When the breakfast was cleared away, the merry old gentleman and the two boys played at a very curious and uncommon game, . . . The merry old gentleman, placing a snuff-box in one pocket of his trousers, a note-case in the other, and a watch in his waistcoat pocket . . . trotted up and down in the room. . . . At last, the Dodger trod upon his toes, or ran upon his boot accidentally, while Charley Bates stumbled up against him behind; and in that one moment they took from him, with the most extraordinary rapidity, snuff-box, notecase, watch-guard, chain, shirt-pin, pocket-handkerchief, even the spectacle-case.
Oliver was rendered the more anxious to be actively employed, by what he had seen of the stern morality of the old gentleman’s character. Whenever the Dodger or Charley Bates came home at night, empty-handed, he would expatiate with great vehemence on the misery of idle and lazy habits; and would enforce upon them the necessity of an active life, by sending them supperless to bed.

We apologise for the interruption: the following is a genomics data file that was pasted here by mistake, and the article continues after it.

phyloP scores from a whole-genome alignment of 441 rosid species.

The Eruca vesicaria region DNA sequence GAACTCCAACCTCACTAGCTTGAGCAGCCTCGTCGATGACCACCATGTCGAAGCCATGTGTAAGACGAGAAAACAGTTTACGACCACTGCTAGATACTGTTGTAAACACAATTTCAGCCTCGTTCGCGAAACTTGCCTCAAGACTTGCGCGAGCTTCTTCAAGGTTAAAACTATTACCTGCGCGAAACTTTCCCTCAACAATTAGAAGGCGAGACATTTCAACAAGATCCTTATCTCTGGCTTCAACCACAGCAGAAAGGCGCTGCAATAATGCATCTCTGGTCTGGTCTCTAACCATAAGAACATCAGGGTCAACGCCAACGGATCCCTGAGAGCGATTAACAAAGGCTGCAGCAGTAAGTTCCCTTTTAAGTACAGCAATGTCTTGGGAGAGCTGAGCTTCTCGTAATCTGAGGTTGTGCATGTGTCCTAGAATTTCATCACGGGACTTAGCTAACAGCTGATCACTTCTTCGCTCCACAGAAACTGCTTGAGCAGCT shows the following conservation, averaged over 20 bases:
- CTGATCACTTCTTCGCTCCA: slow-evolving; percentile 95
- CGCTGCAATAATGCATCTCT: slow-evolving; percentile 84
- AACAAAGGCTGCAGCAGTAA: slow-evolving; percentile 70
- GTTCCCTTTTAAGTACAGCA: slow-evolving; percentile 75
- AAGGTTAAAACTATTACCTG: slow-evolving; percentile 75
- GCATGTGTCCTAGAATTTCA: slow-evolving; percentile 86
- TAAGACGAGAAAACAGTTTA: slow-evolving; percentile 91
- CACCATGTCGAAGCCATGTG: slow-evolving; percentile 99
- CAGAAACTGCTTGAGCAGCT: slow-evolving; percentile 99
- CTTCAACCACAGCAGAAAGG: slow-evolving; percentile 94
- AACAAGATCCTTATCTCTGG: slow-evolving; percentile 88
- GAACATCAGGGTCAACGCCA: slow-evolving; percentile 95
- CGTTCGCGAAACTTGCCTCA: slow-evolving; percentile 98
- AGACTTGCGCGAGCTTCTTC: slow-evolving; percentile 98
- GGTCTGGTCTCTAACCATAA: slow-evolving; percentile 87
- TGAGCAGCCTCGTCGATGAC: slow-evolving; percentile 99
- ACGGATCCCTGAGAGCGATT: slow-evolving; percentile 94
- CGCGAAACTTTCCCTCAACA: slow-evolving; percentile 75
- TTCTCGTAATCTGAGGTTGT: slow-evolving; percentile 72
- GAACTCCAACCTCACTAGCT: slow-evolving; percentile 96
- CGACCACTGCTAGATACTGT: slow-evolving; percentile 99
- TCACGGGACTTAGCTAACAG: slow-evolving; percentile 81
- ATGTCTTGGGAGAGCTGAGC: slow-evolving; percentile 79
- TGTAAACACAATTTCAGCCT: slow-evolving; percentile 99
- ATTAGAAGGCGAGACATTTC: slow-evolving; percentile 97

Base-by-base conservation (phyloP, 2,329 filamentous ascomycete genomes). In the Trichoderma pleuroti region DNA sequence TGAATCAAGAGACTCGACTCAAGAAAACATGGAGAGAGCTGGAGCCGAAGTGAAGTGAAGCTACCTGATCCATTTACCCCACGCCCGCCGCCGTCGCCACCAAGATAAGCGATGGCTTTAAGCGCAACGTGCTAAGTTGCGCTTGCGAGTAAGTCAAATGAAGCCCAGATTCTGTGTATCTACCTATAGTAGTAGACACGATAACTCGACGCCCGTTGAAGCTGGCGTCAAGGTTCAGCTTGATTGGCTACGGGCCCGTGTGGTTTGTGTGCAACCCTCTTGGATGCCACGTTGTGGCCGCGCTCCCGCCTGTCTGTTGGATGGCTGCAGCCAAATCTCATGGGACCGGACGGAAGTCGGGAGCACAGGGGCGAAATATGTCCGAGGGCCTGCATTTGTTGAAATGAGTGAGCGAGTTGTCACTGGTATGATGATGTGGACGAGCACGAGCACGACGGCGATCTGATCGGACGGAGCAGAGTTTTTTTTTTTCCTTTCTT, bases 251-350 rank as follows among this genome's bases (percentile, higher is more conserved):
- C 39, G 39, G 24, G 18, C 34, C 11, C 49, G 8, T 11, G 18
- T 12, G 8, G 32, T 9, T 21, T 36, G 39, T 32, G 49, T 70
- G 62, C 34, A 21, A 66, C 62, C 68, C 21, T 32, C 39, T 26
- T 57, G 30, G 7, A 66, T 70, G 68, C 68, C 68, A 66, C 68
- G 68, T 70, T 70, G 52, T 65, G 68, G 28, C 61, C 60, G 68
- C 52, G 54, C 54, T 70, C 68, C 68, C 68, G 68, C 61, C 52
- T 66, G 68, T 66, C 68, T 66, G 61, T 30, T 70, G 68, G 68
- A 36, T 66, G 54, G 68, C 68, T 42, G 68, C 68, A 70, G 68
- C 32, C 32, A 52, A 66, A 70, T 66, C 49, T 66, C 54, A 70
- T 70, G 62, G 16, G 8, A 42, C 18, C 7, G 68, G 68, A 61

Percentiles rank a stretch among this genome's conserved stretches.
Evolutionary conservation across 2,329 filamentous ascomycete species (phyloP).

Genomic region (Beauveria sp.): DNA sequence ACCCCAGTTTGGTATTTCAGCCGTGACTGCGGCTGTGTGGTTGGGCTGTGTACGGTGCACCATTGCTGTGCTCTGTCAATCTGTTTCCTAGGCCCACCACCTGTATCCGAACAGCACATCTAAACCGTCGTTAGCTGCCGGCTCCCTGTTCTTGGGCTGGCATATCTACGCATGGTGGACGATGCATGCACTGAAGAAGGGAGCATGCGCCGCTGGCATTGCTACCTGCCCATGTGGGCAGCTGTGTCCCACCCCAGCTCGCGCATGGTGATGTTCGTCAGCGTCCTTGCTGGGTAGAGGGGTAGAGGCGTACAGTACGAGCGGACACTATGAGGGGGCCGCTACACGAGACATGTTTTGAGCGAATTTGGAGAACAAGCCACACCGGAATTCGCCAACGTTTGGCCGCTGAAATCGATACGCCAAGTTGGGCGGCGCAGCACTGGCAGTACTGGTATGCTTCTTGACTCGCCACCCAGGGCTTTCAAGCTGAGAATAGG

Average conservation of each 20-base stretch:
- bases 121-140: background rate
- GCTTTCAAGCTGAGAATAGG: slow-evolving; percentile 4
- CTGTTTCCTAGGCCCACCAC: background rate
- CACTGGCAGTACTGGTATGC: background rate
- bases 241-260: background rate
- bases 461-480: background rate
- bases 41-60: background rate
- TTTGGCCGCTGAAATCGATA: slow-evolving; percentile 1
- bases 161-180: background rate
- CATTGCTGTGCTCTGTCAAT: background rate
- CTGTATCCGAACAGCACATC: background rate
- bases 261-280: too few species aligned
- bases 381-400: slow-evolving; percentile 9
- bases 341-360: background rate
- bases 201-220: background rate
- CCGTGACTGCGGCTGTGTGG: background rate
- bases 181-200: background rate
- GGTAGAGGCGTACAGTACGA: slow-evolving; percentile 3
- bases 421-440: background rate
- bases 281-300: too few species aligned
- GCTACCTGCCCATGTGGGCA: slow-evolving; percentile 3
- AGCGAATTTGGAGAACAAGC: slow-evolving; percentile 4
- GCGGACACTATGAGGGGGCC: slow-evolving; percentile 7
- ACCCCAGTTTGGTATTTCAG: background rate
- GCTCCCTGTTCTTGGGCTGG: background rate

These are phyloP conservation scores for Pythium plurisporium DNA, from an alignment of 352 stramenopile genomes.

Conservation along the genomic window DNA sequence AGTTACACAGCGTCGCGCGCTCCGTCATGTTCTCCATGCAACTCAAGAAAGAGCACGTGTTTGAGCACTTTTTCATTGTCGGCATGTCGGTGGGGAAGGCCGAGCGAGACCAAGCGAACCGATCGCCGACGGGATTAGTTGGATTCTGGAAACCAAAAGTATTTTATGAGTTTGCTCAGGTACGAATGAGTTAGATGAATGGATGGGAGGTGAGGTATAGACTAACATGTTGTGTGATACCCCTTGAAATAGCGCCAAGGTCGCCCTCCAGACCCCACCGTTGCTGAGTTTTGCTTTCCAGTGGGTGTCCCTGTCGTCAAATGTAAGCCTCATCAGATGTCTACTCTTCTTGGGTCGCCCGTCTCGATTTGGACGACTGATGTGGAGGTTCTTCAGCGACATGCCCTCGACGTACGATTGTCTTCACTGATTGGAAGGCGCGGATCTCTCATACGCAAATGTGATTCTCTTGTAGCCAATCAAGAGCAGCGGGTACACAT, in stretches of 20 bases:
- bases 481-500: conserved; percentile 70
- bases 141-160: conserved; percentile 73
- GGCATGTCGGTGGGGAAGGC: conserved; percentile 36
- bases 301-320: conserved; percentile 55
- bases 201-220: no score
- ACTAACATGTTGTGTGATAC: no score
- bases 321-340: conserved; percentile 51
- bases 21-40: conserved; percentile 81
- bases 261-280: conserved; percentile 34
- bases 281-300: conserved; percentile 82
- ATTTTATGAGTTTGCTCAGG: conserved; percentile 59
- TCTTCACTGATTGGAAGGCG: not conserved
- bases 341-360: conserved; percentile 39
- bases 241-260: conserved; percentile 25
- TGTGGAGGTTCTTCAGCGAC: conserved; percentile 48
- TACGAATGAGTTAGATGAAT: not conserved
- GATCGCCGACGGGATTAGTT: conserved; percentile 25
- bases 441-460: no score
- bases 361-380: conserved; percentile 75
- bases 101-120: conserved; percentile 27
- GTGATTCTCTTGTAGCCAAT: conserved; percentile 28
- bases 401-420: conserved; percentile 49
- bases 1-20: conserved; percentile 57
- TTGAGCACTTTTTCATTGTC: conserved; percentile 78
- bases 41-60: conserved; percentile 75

In an instant the whole mystery of the handkerchiefs, and the watches, and the jewels, and the Jew, rushed upon the boy’s mind.
And with this, the old lady applied herself to warming up, in a little saucepan, a basin full of broth: strong enough, Oliver thought, to furnish an ample dinner, when reduced to the regulation strength, for three hundred and fifty paupers, at the lowest computation.
As he spoke, he pointed hastily to the picture above Oliver’s head, and then to the boy’s face. There was its living copy. The eyes, the head, the mouth; every feature was the same. The expression was, for the instant, so precisely alike, that the minutest line seemed copied with startling accuracy!